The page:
Landing on Salisbury Plain feels like entering a world of penguins in its own right. On this flat wide plain set between the Lucas and Grace glaciers, one of the largest colonies of King Penguins on Earth (over 10,000 pairs) mates, nests, preens, feeds, lays eggs, ... in one word lives its King Penguin life! Salisbury Plain, November 2017.
After the harsh winter season, adults are finally able during the short antarctic spring and summer to easily access the improved food supply at sea for feeding both themselves and their hungry offsprings. King Penguins (Aptenodytes patagonicus) are the second largest penguin species on Earth. Salisbury Plain, November 2017
A very demanding parents job: back from fishing to the rockery for feeding the colony's hungry chicks that are still unable to go fishing on their own. Salisbury Plain, November 2017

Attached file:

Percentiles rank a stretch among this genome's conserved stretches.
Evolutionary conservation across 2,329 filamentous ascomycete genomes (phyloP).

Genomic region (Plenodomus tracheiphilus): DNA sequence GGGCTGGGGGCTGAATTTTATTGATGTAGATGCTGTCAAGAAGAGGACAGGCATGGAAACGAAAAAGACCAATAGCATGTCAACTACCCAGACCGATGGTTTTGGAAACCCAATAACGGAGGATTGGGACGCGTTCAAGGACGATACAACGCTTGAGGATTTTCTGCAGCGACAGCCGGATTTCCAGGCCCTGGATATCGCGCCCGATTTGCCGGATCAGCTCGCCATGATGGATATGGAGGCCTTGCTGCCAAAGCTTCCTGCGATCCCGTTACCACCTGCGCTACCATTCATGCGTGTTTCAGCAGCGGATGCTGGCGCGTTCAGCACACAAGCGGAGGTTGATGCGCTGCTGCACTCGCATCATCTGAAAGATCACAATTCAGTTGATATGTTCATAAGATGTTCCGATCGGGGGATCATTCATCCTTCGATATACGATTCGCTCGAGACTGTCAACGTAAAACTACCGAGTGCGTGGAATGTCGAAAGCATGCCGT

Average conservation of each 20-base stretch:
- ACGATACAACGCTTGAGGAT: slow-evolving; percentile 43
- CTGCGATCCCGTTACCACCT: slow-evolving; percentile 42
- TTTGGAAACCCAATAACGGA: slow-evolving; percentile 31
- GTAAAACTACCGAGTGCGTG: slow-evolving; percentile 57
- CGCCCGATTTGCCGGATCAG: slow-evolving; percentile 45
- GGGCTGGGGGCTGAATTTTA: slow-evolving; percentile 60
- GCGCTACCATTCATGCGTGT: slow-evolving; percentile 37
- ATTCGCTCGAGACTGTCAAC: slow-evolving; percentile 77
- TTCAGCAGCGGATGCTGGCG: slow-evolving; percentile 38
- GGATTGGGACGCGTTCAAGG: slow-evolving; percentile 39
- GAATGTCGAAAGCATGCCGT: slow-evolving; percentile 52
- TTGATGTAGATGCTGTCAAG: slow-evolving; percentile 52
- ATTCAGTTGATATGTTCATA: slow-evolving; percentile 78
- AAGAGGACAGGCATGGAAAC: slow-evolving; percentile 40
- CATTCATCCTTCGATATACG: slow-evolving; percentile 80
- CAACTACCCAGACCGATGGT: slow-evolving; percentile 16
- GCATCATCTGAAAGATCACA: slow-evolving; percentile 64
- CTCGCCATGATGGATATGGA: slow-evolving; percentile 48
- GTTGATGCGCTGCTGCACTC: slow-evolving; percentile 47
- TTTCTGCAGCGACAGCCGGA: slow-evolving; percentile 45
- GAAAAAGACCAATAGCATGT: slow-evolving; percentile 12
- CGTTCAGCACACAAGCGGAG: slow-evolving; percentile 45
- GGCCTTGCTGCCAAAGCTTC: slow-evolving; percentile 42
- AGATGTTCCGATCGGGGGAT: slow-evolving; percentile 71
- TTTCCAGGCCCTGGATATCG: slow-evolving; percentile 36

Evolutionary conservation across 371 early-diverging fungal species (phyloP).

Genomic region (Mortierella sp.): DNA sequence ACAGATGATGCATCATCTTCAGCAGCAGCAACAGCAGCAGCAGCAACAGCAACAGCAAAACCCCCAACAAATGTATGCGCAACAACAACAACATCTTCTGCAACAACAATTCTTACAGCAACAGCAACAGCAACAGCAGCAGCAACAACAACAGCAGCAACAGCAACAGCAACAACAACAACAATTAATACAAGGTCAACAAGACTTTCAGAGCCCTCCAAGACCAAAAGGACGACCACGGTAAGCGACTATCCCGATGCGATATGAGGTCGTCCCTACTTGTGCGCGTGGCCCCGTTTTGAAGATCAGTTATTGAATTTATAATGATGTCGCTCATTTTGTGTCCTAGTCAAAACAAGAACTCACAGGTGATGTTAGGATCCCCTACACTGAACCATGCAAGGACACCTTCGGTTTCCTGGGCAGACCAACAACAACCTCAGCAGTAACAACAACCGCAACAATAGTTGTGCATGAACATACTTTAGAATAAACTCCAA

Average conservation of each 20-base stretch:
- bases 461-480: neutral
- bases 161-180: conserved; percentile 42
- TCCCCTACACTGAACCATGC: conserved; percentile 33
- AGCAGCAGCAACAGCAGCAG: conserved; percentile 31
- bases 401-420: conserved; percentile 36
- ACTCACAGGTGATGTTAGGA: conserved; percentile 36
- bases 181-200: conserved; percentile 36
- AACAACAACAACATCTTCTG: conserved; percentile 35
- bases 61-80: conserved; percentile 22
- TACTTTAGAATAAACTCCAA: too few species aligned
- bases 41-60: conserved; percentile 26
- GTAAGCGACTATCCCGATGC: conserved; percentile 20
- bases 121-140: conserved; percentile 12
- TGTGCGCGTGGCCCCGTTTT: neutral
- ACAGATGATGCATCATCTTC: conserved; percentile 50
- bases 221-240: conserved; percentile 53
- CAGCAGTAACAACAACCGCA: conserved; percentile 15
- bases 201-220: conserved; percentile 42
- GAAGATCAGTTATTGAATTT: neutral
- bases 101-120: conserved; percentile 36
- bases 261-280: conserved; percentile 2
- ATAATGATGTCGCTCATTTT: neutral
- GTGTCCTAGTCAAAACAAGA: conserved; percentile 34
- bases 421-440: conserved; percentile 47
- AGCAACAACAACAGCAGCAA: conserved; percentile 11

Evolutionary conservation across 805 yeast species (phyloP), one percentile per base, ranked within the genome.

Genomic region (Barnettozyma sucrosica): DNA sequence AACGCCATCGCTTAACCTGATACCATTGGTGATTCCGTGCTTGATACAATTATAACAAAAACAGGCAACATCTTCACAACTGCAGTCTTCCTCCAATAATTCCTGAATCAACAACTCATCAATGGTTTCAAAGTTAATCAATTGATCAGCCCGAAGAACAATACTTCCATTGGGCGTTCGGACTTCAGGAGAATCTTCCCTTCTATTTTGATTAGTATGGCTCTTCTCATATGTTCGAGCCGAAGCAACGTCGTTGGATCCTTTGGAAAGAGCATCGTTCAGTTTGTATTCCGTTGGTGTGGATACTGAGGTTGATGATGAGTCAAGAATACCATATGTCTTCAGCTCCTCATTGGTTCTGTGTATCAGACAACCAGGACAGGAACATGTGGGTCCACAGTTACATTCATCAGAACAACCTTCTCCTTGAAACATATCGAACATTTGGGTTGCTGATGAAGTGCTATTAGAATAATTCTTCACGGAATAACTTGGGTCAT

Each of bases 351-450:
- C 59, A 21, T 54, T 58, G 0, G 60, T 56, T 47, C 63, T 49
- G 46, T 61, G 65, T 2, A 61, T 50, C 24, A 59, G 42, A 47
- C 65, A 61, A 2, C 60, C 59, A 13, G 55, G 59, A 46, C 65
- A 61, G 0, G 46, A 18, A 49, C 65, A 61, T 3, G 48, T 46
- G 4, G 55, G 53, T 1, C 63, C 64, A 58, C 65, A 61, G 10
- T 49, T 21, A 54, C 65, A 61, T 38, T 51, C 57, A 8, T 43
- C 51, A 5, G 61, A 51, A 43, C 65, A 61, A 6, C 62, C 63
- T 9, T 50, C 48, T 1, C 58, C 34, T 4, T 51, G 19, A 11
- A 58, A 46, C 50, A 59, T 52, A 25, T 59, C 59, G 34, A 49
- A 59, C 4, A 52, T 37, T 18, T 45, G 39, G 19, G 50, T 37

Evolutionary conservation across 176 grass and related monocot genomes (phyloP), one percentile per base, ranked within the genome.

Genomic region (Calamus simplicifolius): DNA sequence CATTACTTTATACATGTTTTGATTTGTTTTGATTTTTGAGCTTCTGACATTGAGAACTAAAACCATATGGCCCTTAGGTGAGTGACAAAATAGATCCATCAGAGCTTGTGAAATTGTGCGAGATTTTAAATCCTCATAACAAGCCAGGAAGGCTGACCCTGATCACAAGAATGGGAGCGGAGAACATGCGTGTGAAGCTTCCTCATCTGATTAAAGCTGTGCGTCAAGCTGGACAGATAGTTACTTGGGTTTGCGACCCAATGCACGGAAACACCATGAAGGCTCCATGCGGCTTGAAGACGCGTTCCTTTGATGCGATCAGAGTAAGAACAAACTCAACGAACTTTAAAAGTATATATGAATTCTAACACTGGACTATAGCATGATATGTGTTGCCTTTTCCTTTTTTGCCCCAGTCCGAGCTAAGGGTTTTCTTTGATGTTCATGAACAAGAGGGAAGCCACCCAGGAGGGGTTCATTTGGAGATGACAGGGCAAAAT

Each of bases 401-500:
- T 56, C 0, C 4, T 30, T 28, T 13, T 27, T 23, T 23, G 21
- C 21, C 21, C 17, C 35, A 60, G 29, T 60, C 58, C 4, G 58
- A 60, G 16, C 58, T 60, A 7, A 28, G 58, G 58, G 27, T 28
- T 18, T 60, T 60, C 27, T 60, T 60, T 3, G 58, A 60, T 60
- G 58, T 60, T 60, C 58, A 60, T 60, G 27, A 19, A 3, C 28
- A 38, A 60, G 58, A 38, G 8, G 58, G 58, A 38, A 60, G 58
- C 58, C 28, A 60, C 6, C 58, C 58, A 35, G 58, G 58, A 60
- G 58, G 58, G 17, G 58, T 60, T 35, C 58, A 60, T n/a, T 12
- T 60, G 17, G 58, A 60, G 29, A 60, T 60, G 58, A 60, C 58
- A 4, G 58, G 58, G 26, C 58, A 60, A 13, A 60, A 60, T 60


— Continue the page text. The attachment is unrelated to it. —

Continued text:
King Penguins are social beings and as such they keep communicating inside the colony between males and females, chicks, and for discussing many adults' matters. Not only they do communicate by emitting vocalizations but they also do by using a wide range of body movements involving the waving of their heads, the raising of their beaks, the bending of their neck up, down as well as sideways, and the sometimes very active flapping of their flippers. Salisbury Plain, November 2017
Fortuna Bay, November 18, 2017.
Ocean harbour, young southern elephant seal (Mirounga leonina) and wreck of the Bayard (1911), November 20, 2018.